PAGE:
We started by pulled almost everything out of the Boler – everything that could come out, did. The fridge, the propane heater, the cushions and the stove top, etc.
Then we lifted the Boler using a screw-jack and then set the frame on 4 jack stands. This enabled G to get under the Boler and check the frame. When we bought it from the seller they said the frame was in good condition and when G quickly looked at it when we picked it up, he thought the same. Once it was raised, he was able to get underneath to take a good look. He determined that it appeared to be in pretty good shape, and during the winter we may take it in to have a few welds reinforced just to be safe.
Next, we moved onto the electrical. When we picked up our Boler we knew something weird was going on with the electrical. So we wanted to make sure it was safe right away because one thing we both know is weird electrical is probably not safe electrical.
One quick side note – I do not have the knowledge or skill when it comes to wiring, so I was G’s gopher. I do not make a very good gopher because I don’t like being commanded and I don’t know the difference between simple tools like a Philips screwdriver and a Robertson screwdriver or drill bits or driver bits (I seem to have some sort of mental block when it comes to learning proper tool names – we’ve done tonnes of house renovations and I still cannot learn them – it drives G absolutely insane!) But, we made it work – G learned to ask politely and in L appropriate speak (i.e can I please have the star screwdriver?) and I learned to return with multiple star screwdrivers just in case I misunderstood, so he had an ample selection. It’s not necessarily the best solution, but it ensured we stayed married through the renovation.
Okay, back to the subject at hand – the electrical. The old electrical was an absolute mess, it had been cut and spliced more times than we cared for. We decided we would feel better if we started from scratch. So, we tore everything out! I mean everything last piece of old electrical and started over. Thankfully, G is skilled enough to be able to put in all new wiring. The basics of the electrical renovation included:
- All new wiring.
- Plastic conduit to hold all the new wiring.
- All new LED internal lights.
- All new LED side running lights and LED rear lights.
- A new metal conduit to run electrical between the lower and upper kitchen cabinets (we used a metal shower curtain rod cut to size).
- A new 120 volt electrical socket.
- A shorter internal electrical cord to hook up at campgrounds. Our idea is the smallest possible cable inside the kitchen cupboard and a separate extension cord to actually hook up with. This will provide us with significantly more space under the sink.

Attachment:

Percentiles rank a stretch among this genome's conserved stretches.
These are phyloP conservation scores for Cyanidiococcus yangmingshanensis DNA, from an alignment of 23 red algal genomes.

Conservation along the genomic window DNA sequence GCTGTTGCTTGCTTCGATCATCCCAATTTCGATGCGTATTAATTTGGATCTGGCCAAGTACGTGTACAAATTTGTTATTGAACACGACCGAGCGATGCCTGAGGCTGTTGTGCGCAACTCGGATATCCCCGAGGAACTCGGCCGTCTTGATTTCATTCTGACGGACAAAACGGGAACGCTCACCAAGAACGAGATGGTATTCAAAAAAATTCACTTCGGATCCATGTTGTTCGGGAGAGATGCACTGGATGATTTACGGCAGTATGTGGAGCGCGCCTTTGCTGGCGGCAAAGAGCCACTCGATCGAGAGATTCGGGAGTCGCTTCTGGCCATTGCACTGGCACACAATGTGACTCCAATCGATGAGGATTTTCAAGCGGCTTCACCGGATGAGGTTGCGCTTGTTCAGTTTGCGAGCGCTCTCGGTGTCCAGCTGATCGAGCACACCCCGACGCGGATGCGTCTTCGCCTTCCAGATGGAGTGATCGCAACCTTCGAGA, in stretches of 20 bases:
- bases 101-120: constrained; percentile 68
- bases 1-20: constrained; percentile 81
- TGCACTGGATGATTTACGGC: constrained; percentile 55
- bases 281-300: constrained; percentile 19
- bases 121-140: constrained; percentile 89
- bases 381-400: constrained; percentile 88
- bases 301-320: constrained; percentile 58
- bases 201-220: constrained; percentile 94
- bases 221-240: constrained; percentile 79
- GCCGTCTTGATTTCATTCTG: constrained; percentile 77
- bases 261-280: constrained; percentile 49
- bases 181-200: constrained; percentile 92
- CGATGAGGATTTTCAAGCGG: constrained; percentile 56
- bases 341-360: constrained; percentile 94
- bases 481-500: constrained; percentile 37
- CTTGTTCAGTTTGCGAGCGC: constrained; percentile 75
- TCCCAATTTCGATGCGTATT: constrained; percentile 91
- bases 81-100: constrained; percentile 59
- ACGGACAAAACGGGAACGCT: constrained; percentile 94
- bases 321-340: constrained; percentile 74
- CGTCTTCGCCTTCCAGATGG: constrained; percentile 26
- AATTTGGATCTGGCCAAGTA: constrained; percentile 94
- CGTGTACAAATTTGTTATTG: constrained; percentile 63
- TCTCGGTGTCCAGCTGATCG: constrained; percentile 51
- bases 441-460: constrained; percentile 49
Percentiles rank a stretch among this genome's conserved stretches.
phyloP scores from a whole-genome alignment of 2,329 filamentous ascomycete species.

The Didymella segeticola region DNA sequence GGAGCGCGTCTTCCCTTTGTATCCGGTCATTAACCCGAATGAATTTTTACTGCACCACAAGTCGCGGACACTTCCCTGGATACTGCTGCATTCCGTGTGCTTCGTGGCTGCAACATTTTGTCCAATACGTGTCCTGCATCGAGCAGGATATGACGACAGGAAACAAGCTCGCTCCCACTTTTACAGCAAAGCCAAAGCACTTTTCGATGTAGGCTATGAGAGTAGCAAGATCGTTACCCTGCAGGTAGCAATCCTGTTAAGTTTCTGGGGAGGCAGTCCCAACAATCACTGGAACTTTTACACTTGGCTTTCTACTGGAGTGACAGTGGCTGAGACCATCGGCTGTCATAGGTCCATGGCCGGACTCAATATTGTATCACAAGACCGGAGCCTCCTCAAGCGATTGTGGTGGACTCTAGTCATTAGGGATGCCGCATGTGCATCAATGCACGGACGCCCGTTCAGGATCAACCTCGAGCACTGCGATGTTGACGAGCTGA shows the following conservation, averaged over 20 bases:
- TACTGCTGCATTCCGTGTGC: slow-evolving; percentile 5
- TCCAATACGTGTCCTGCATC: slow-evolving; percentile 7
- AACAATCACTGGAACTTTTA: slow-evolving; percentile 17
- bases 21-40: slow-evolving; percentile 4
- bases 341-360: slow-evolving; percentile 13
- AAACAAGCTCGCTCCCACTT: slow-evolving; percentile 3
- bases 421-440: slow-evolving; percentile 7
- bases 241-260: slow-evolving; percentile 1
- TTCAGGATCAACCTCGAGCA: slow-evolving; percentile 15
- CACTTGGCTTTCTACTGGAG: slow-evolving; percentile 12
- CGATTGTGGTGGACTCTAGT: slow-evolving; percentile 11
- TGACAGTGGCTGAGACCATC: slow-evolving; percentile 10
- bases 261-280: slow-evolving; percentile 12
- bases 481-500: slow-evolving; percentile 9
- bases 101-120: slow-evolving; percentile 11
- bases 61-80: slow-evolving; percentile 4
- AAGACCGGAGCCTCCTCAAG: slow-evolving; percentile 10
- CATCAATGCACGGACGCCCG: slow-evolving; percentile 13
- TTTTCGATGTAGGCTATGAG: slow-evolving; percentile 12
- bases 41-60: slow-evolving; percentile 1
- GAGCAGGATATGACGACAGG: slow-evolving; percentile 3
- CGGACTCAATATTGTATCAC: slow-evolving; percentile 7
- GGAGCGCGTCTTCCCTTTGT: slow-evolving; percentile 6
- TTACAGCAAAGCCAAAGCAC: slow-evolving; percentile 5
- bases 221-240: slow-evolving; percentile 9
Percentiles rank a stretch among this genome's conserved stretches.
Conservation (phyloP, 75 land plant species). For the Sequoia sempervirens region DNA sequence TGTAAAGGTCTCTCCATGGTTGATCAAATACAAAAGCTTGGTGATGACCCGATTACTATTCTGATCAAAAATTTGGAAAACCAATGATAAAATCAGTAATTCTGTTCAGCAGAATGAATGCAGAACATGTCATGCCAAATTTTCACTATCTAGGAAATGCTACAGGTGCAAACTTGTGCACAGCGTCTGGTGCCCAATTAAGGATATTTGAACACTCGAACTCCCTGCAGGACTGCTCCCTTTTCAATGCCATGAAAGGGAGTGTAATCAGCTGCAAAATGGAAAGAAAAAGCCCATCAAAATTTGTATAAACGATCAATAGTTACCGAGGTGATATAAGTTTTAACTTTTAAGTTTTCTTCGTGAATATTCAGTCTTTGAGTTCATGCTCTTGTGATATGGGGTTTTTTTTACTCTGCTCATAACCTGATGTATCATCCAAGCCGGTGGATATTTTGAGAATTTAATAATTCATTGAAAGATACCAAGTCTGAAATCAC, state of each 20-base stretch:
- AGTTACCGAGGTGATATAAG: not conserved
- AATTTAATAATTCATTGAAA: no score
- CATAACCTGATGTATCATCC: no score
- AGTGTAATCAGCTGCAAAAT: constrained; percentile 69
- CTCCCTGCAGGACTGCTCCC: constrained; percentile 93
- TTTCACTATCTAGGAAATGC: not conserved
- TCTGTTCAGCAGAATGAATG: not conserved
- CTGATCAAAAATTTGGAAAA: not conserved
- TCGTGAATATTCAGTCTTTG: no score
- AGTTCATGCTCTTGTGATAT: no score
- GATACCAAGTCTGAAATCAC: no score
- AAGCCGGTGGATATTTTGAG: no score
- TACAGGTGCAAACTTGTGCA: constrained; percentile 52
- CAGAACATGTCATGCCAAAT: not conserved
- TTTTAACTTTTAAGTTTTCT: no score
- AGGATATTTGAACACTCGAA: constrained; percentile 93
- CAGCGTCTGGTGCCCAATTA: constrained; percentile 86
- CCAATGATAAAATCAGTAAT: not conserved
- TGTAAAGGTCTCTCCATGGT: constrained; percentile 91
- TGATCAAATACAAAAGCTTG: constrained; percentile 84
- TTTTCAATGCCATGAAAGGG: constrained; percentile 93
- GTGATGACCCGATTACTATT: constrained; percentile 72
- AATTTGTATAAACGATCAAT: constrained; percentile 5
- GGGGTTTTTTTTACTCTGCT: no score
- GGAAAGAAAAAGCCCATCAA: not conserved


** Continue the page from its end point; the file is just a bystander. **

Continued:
- A 12 volt charger for our cell phones using the old cigarette lighter (clearly we rough it when we camp).
- A new deep cycle marine battery mounted at the front of the frame.
- A 2 amp battery charger (to charge the marine battery) mounted inside the read seat in a rubermaid container to protect it from water should there be a leak and tied it down with All Round Galvanized Pipe Strapping.
We ran into one problem while finishing the wiring – we could not get all the rear light combinations to work (i.e. break and right blinker; brake and left blinker; brake and emergency lights, etc.). I sat in the car trying different combinations while G tried to figure it out. 2 hours later, he determined the problem was actually the wiring harness in the 4Runner and the Boler was wired perfectly!! So a quick trip to the mechanic to fix the problem with the 4Runner, and we were good to go. Funny enough, this was also likely to original problem with the electrical the day we picked up our Boler, but we are still glad we re-wired everything because now we have peace of mind that it is done correctly.
We found the most economical place to buy our electrical supplies was Princess Auto. Much to our surprise during the summer months they stock an entire section for RV trailer lighting. So, we bought almost all our electrical supplies there because it had the best prices we could find.
If you like this post, please feel free to share it and please return to www.ourboleradventures.wordpress.com to follow our adventures.
Electrical peace of mind is great! And even better, doing it yourself = saving lots of money.
Exactly! And, we are ever so practical when it comes to spending money, that if we are able to do it ourselves, we do. Thankfully, in this case, my husband had the knowledge necessary to do it.
What gauge did you use for all your 12v wiring? We’re in the process of a bole reno and I’m glad we are – there are lots of little issues that keep popping up (like exposed wiring) that weren’t evident when we first purchased it.
Sorry this is so late! I don’t tend to check this blog during the winter.
Not sure if you still need this info, but everything but the exterior traffic lighting is 14 gauge. Typical housing wiring. The connections bounce around a lot so make sure you use lots of merates (sp?) and tape.
Hey! Just wondering what the problem with your 4Runner was? (Wondering if it’s the same as our problem) thanks!!!